such as vehicles or containers. CBP is installing them nationwide at sea, land, and air
ports.18 NNSA is deploying them in Russia and elsewhere through its Second Line of
Defense program, and in other ports through its Mega-Ports program.19 Detecting RDDs,
though, is not simple. Material might be smuggled across unguarded stretches of coasts
or borders or obtained within the United States, so a system to detect RDDs inside this
nation might be needed to complement border detection efforts. The difficulty of finding
RDD material emphasizes the value of eliminating or securing it.
Advance Steps to Minimize Effects of an RDD Attack. As noted earlier,
most such effects flow from fear of radiation. A large-scale public education program,20
available for use in the event of attack, could help quell panic. Other steps might
include deploying radiation detectors in large cities, and developing and applying coatings
to prevent radioactive material from bonding to streets and buildings, though it is not clear
that the benefit of coatings would merit the cost.
Response to an Attack. The initial response would likely involve detecting an
attack, evacuating areas that might receive radiation or keeping people indoors until
respirable material had dispersed, treating people who might be exposed, and sheltering
evacuees. The Federal Radiological Emergency Response Plan21 would come into play.
DOE’s Nuclear Emergency Support Teams, among others, could assist.22 Harry Vantine,
of Lawrence Livermore National Laboratory, suggests having the prompt ability to predict
dose to the population from an RDD attack, and exercising decontamination procedures.23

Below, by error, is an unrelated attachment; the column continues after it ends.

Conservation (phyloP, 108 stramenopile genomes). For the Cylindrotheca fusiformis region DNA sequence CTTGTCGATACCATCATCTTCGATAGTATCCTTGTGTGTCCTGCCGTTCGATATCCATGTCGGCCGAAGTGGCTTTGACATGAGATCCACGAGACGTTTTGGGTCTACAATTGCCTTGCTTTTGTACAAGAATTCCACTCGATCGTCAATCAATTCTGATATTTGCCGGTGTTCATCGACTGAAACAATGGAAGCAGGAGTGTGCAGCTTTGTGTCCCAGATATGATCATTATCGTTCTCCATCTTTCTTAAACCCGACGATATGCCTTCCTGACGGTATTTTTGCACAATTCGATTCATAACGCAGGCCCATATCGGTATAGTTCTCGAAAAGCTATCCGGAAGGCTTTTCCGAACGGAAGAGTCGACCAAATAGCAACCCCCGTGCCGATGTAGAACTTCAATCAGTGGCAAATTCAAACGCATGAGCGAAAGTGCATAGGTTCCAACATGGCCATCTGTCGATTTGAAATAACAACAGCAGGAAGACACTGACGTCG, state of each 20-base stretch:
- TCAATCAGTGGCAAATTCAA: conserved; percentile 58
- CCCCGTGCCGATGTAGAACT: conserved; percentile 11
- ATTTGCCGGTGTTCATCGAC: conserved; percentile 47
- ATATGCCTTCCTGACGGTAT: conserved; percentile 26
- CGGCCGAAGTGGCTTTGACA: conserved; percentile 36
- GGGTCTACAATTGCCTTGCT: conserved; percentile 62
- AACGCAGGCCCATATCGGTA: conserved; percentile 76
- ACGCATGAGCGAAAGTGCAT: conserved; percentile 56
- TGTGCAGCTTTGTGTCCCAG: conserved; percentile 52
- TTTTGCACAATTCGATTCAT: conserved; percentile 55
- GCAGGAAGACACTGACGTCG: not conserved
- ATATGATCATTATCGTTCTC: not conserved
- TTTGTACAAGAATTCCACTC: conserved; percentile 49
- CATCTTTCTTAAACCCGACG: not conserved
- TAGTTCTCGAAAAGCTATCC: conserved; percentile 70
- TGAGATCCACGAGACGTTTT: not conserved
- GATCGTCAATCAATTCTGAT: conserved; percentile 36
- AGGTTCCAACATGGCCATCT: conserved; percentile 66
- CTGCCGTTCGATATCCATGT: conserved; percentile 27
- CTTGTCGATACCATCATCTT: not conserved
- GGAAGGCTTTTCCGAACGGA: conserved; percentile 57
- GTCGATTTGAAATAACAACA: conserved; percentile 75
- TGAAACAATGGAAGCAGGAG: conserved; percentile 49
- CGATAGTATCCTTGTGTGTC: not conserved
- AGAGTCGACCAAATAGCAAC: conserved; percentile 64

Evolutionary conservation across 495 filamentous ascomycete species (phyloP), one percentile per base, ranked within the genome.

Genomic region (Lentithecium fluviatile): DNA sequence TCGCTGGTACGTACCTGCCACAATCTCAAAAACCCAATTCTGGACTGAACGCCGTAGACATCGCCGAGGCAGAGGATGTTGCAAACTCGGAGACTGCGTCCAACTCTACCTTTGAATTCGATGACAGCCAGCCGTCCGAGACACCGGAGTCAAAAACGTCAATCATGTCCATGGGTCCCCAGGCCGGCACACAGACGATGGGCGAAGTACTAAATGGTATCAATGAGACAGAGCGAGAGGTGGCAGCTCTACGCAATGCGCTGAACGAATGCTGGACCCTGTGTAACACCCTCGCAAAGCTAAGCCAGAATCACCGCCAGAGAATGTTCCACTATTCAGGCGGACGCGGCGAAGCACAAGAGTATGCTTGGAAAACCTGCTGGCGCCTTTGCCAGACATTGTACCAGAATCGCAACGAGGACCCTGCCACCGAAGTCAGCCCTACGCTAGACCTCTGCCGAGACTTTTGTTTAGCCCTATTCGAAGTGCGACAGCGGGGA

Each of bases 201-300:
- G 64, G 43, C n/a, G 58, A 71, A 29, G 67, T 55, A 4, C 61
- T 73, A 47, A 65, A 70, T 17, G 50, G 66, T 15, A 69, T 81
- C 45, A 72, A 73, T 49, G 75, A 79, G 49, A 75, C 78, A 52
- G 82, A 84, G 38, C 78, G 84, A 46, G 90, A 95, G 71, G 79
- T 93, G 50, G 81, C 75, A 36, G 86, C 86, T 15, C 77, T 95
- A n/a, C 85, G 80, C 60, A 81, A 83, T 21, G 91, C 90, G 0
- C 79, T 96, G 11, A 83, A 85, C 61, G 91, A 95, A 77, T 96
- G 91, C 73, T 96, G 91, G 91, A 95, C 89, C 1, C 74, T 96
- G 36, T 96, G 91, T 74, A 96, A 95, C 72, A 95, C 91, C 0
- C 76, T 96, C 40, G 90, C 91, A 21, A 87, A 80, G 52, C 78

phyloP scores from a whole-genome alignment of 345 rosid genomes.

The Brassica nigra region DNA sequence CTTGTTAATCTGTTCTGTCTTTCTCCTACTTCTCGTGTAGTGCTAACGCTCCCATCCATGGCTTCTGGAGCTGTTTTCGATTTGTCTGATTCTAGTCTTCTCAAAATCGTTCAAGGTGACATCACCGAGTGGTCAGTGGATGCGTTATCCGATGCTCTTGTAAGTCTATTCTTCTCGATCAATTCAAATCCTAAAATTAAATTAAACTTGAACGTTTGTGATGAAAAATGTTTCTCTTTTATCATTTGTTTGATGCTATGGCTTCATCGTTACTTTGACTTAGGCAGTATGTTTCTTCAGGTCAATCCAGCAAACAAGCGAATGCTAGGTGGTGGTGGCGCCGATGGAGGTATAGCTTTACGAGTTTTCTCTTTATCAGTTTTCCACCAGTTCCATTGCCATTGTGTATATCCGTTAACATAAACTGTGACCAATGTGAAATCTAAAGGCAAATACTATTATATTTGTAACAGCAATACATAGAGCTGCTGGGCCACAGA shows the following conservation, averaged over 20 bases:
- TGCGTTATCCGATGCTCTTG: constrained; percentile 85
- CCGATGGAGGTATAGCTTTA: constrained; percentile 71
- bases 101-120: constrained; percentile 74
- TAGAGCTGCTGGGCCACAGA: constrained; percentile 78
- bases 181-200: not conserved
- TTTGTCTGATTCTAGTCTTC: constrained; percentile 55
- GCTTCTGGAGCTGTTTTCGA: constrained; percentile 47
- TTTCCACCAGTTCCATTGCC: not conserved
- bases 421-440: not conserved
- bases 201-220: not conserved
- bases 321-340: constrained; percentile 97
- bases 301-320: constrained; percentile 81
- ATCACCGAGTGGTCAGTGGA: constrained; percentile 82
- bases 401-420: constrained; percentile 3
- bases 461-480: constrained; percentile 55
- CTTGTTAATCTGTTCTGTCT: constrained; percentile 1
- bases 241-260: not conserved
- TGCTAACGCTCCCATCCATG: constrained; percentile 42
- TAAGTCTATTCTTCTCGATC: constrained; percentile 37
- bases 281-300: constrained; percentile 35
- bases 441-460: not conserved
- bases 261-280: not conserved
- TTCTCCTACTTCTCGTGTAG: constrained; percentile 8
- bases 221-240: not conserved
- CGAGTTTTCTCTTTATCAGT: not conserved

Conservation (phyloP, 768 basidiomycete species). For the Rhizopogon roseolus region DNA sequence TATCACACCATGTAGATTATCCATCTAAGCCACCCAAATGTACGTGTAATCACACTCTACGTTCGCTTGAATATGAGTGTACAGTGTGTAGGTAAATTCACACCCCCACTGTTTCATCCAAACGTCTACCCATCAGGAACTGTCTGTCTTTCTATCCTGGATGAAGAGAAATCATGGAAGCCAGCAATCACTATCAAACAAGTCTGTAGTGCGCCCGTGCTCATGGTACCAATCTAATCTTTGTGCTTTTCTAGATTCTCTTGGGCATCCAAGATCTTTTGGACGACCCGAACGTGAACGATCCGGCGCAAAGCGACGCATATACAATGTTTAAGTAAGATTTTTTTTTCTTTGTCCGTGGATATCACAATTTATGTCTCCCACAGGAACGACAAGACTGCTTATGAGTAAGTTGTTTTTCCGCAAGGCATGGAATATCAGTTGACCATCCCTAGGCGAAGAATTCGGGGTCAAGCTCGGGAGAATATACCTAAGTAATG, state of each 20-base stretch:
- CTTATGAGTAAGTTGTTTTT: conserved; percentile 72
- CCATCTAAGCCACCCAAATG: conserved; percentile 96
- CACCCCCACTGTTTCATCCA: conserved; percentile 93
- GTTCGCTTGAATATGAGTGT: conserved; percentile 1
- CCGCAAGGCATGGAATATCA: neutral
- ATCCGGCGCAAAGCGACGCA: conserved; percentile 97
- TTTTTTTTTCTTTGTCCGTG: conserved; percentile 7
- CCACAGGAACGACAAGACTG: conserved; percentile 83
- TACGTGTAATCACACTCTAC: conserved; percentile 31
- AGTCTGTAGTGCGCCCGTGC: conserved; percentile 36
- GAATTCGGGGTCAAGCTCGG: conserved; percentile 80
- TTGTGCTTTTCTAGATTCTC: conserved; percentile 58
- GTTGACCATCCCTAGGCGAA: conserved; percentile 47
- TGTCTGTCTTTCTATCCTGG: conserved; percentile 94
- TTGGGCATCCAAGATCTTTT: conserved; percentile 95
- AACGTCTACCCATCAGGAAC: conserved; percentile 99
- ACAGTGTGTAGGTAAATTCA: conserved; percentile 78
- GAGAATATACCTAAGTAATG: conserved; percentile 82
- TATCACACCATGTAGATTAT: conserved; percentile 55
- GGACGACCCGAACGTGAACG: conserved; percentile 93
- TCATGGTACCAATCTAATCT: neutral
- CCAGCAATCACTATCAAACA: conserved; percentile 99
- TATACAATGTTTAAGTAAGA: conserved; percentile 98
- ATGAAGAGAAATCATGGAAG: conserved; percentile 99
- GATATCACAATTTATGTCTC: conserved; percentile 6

A public education program could be implemented promptly. Longer-term responses
would include monitoring radiation levels, defining and decontaminating affected areas,
and decontaminating or demolishing affected buildings. Promulgating standards that
permitted exposure to somewhat higher levels of radiation while having few adverse
health effects, as noted above, would greatly reduce the area to be abandoned and the
decontamination required. Public acceptance of such standards would be uncertain.
18 U.S. Department of Homeland Security. Customs and Border Protection. “Radiation and
Portal Monitors Safeguard America from Nuclear Devices and Radiological Materials.” c. 2004.
19 U.S. Department of Energy. Office of Management, Budget, and Administration/CFO. FY
DOE/ME-0032, February 2004, p. 447, 454, 455.
20 For information on coping with RDD attack and other emergencies, see U.S. Federal
Emergency Management Agency, Are You Ready?: A Guide to Citizen Preparedness, revised
September 2002, 101 p. [http://www.fema.gov/areyouready/]; National Council on Radiation
Protection and Measurements, “Management of Terrorist Events Involving Radioactive
Material,” 2001, 232 p., NCRP report 138, [http://www.ncrp.com/ncrprpts.html]; and RAND,
Individual Preparedness and Response to Chemical, Radiological, Nuclear, and Biological
Terrorist Attacks, 2003, 232 p. [http://www.rand.org/publications/MR/MR1731].
21 See [http://www.au.af.mil/au/awc/awcgate/frerp/frerp.htm].
22 See Jeffrey Richelson, “Defusing Nuclear Terror,” Bulletin of the Atomic Scientists, March-
April 2002: 39-43; and U.S. Department of Energy. Order DOE 5530.2, “Nuclear Emergency
Search Team,” Sept. 20, 1991, at [http://www.fas.org/nuke/guide/usa/doctrine/doe/o5530_2.htm].
23 Senate Foreign Relations Committee, Dirty Bombs and Basement Nukes, p. 55.